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Can Drinking Too Much Water Kill You?

It’s strange, but true, drinking too much water can kill you.

Drinking water is essential to our health. It plays significant role in many of our body’s functions, including bringing nutrients to cells, getting rid of wastes through urination, perspiration and bowel movements, lubricating and protecting joints and organs, and keeping body temperature normal. Since water is your body’s principal chemical component and makes up about 60% of your body weight, you should always stay hydrated as much as possible. But, sometimes, drinking too much water can lead to water intoxication.

Earlier, this year, an Indian mom of two died from water toxicity, after guzzling four 16oz bottles in just 20 minutes. Ashley Summers, at age of 35, died from water poisoning shortly after spending a leisurely day at Lake Freeman over the long fourth of July weekend. She had felt lightheaded and had a headache, which are symptoms of dehydration, but no amount of water could satiate her thirst. When she returned home, she collapsed in her garage, having suffered severe brain swelling. She never regained consciousness. The doctors diagnosed her with water intoxication, also called hyponatremia, which develops as a result of there being too much water in the body and when the concentration of sodium in your blood is abnormally low.

drinking too much water

What is the effect on your body when you are drinking too much water in a short amount of time?

Excess water in the body causes the body’s salt levels to go down and the cells to swell. This swelling causes them to grow in size, and those in the brain press against the skull. The pressure can cause a headache that throbs and can cause brain impairment and trouble breathing. Sodium is the crucial electrolyte that helps keep the balance of fluids in and out of cells. When it is affected by overhydration, leads to hyponatremia. When sodium levels drop due to a high amount of water in the body, fluids get inside the cells. When your cells swell, you’re at risk of having seizures, going into a coma, or even dying.

What are the symptoms of water intoxication?

If you were to drink too much water in short time, your are not giving your body enough time to utilize it and flush it out. In this case you might experience the following symptoms, all of which are associated with of excessive total body water content or hyperhydration:

  • Severe headaches
  • Muscle cramps and weakness
  • Nausea and/or vomiting
  • Drowsiness and fatigue

If left untreated, water intoxication can result in seizures or loss of consciousness. Without treatment, water intoxication can result in death.

How much water will lead to a water intoxication?

There is currently a lack of research on water intoxication. Due to this, it’s not clear how much water would be required to lead to an overdose.

According to a new 2013 study, the symptoms of water intoxication typically show up when a person consumes more than about 3-4 liters of water (that’s 12-16 cups) over a period of a few hours.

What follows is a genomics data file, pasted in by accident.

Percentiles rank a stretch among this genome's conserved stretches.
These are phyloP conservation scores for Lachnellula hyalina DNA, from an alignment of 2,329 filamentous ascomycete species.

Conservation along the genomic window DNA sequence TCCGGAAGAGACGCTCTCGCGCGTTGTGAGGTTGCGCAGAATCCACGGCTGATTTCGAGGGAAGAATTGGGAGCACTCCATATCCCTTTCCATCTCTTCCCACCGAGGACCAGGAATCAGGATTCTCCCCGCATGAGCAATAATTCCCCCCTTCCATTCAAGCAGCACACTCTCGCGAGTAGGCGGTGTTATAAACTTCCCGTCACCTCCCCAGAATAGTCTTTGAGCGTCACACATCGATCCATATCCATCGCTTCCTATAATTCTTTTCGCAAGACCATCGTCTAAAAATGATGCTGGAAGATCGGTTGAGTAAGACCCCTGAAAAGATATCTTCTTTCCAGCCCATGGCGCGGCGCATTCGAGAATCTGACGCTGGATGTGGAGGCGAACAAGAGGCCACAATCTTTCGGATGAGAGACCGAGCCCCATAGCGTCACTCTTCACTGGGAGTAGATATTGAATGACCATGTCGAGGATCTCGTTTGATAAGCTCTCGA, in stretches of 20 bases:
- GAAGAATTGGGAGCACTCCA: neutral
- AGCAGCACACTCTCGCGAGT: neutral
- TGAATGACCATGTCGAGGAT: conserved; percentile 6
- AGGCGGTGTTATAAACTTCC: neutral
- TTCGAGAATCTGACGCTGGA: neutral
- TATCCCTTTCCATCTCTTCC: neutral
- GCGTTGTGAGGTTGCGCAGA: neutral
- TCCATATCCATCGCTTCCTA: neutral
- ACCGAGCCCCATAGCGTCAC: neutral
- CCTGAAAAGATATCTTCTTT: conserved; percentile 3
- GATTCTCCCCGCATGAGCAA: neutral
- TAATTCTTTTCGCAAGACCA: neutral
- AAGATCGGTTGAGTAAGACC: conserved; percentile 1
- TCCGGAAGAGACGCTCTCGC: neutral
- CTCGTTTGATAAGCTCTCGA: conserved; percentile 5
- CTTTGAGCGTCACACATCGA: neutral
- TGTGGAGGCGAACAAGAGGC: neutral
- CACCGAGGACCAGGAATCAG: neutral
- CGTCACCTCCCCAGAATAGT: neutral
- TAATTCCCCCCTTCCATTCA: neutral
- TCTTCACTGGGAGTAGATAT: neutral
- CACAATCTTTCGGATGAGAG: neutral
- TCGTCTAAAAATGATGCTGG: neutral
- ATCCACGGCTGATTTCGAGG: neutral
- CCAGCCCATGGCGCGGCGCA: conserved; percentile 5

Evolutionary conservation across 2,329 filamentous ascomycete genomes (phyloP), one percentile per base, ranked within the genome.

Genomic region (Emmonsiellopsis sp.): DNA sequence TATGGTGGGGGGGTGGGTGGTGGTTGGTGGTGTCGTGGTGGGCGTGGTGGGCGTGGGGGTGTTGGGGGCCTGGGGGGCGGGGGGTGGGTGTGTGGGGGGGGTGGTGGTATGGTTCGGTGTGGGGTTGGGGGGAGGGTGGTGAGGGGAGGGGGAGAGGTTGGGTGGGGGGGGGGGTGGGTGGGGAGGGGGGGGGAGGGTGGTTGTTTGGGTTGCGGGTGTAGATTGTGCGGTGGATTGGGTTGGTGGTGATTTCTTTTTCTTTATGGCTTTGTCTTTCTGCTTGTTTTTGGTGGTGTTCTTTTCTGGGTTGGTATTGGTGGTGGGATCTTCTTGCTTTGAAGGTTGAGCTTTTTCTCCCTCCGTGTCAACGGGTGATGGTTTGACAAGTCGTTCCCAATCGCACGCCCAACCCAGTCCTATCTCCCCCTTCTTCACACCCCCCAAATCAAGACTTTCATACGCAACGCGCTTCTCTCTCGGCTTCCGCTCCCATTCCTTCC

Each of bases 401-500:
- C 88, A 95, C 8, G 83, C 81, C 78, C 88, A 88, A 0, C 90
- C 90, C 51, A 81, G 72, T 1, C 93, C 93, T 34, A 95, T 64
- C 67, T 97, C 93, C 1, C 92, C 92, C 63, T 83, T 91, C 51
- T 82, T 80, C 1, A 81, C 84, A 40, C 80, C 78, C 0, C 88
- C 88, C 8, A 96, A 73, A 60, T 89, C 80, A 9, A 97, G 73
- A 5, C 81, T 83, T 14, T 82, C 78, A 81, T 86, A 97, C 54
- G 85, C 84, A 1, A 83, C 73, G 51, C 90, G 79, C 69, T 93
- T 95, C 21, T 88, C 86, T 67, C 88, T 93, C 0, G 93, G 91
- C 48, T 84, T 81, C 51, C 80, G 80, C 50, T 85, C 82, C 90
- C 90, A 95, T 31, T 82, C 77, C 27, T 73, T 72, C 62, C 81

Another case report showed that symptoms of water intoxication occurred when soldiers consumed 1.9 liters (or 8 cups) of water per hour.

It really takes a lot of water to cause hyperhydration. It is possible to get sick or possibly die from too much water, but it’s not exactly easy to reach that point.

Drinking a couple of glasses when you’re feeling extra thirsty won’t cause any serious health problems. Still if you feel like you are needing to much water in a short period of time, then you should always go see your doctor. Also, if you have a specific medical condition that led to you becoming overly hydrated (such as a kidney problem, reaction to medications, or serious electrolyte imbalance), consult a medical professional as soon as possible.

drinking too much water

How much water do you need in a day?

Every day you lose water through your breath, perspiration, urine and bowel movements. For your body to function properly, you must replenish its water supply by consuming beverages and foods that contain water. But it is quite difficult to calculate the amount of water you need to drink daily. That’s because hydration needs are far from one-size-fits-all.

In general, according to The U.S. National Academies of Sciences, Engineering, and Medicine, an average, healthy adult’s daily water intake is:

  • About 15.5 cups (3.7 liters) of fluids a day for men
  • About 11.5 cups (2.7 liters) of fluids a day for women

These recommendations cover fluids from water, other beverages and food. About 20% of daily fluid intake usually comes from food and the rest from drinks. Remember, drinking alcohol is dehydrating and does not count as fluid. Soda beverages do contain water, but they are not a healthy choice.

You might need to modify your total fluid intake based on several factors, such as:

  • Exercise. If you exercise regularly, it’s important to drink water before, during and after a workout, to cover the fluids loss.
  • Environment. In a hot weather, you should drink more water.
  • Overall health. Drink more water or follow a doctor’s recommendation to drink oral rehydration solutions when you have a fever, vomiting or diarrhea.
  • Pregnancy and breast-feeding. If you are pregnant or breast-feeding, you may need additional fluids to stay hydrated and healthy.